Erik Bedard, Hope Return To Mariners

A funny thing happened on the way to next season. The Mariners finished 61-101 a year ago - truly a magnificent bust of a team if ever there was one - and we all resigned ourselves to the idea that it'll be a little while before the M's are good again. Texas is strong, and the Angels are prepared to spend crazy money, and the A's are prepared to spend slightly less crazy money, and the M's are kind of rebuilding. We've come to terms with the likelihood that we won't see the playoffs for at least another few years. And that's fine. Every team goes through a dry spell.

Then the Mariners re-signed Erik Bedard. On paper, re-signing Erik Bedard doesn't change very much. But, psychologically speaking, re-signing Erik Bedard changes a lot. Look, I can prove it.

Felix Hernandez
Erik Bedard
Jason Vargas
Doug Fister
Michael Pineda

Before, there was Felix, and an open spot, and two finesse guys, and a rookie. Now there's that dreaded expression again - there's the potential for three aces. Felix! Bedard! Pineda! Nevermind that Bedard hasn't thrown a pitch in the bigs since July 2009, and that Pineda hasn't thrown a pitch in the bigs since ever. This isn't about thinking rationally. This is about dreaming, like all sports fans should be able to dream, and Bedard's return allows us to dream with the best of them.

Three aces. Who's to say? Felix was probably the AL's best pitcher a year ago. Bedard was excellent over 30 starts his first two season here, some of which came while he was injured. Pineda just dominated in the high minors, and has an electric fastball. The possibility exists that it could all come together, and as long as the possibility exists, the possibility will be considered, and the possibility will be discussed.

Again, rationally, this is a mistake. Pineda's a rookie with a lot to prove. Felix has thrown a ton of innings. And with Bedard, I don't even need to say anything, because the very name of 'Bedard' has taken on a definition such that simply writing 'Bedard' says everything that needs to be said. An intelligent fan who doesn't want to get hurt would keep from counting his chickens.

But this is what Erik Bedard does. Erik Bedard is hope in a salty six-foot Canadian frame. Between 2007-2009, Erik Bedard put up a 3.20 ERA and struck out ten guys per nine. At times he was as effective as any starter in the league, and we've seen glimpses of that in Seattle, even while he was battling injuries. And, of course, there are the injuries, the very issues that have limited him to 30 starts in three years as a Mariner. But then your brain gets going. He already had his labrum fixed. He nearly made it back a year ago, and while his comeback fell short, he was only sidelined with a bone spur, which has since been removed. A bone spur isn't a big deal, and the reports are good. He could do it. He could re-emerge.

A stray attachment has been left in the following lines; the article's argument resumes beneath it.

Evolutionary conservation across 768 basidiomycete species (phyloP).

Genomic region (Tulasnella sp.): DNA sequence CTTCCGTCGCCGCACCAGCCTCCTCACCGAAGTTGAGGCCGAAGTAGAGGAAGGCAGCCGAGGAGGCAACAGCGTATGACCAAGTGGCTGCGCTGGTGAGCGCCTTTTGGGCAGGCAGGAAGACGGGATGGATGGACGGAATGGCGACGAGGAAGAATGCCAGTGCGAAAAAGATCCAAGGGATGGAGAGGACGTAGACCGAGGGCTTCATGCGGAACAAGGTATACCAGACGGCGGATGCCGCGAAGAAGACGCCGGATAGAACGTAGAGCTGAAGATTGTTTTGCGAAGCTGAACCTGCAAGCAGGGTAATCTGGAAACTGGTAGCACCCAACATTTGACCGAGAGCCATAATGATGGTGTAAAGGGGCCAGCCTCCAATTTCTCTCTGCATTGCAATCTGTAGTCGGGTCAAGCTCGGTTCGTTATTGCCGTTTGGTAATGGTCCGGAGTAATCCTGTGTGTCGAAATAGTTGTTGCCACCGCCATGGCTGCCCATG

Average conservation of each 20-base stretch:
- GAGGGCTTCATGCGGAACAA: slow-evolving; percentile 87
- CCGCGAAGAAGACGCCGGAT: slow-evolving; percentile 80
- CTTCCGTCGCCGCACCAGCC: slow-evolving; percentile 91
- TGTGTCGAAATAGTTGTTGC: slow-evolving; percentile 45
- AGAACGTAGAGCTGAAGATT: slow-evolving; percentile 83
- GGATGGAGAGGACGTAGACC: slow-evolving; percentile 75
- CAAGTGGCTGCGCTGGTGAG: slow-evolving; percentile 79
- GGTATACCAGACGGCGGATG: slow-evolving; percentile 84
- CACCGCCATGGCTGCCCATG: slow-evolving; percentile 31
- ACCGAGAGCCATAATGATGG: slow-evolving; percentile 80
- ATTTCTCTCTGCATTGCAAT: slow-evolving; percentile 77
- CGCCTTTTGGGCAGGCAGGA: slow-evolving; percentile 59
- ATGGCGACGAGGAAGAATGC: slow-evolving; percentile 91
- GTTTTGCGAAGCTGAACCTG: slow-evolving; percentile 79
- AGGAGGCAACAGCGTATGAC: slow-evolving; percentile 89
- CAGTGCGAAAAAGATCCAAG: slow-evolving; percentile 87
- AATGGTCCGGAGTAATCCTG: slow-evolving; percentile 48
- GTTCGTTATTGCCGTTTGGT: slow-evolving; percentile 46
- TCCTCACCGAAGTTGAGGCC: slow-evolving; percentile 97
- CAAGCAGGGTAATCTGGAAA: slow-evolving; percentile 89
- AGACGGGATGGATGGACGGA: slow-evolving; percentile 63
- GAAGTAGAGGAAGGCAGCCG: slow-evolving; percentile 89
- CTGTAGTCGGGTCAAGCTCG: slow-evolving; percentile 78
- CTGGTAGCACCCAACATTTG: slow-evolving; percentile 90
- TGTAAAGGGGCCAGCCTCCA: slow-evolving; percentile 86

None of these feelings are new feelings. We felt the same way before 2009, and we felt the same way before 2010. We can even laugh about it, and joke about how we're all just going to get burned yet another time. But still, everybody daydreams. Everybody who thinks about Erik Bedard can picture him coming back as an ace. This isn't like a Mark Prior situation. Bedard isn't five years removed from being effective, and he looks to be all healthy. There's promise. There's the chance that Bedard could still be the guy that Bill Bavasi was ever so determined to get.

That hope is a powerful, powerful thing. Let's say I'd run a poll asking about the Mariners' 2011 playoff odds yesterday. Now let's say I ran the same poll again. Something tells me we would've seen a positive shift. Probably a bigger shift than the day's events warranted. And that's because Bedard just feels like a major addition, even though he possibly and probably isn't. When a player is good, and then isn't good, people grow frustrated. When a player is good, and then gets hurt and doesn't play, people grow frustrated, but they're also more forgiving. Jose Lopez was good in 2009, but 2010 destroyed his perception. Erik Bedard was good for part of 2009 and missed 2010, and his perception remains by and large intact. Name value dies slowly, and Bedard's name value lifts everyone's spirits and makes everyone more optimistic, about everything.

I'm a cynical Mariners fan at the best of times, and have come to embrace my identity. Nevertheless, I welcome this news, because as ready as I've been for this team to rebuild, I like to spend my offseasons entertaining the possibility of playoff baseball, and Bedard will allow me to do it once more. I don't need anyone to tell me that I'm being unrealistic. I know that I'm being unrealistic. You can't count on Erik Bedard any more than you can count on a really shaky table that won't let you count things you're trying to count*. But Erik Bedard is supposedly healthy, and a healthy Erik Bedard is really good. You can figure out the rest.

The human brain is amazing.

* god damn shaky table!

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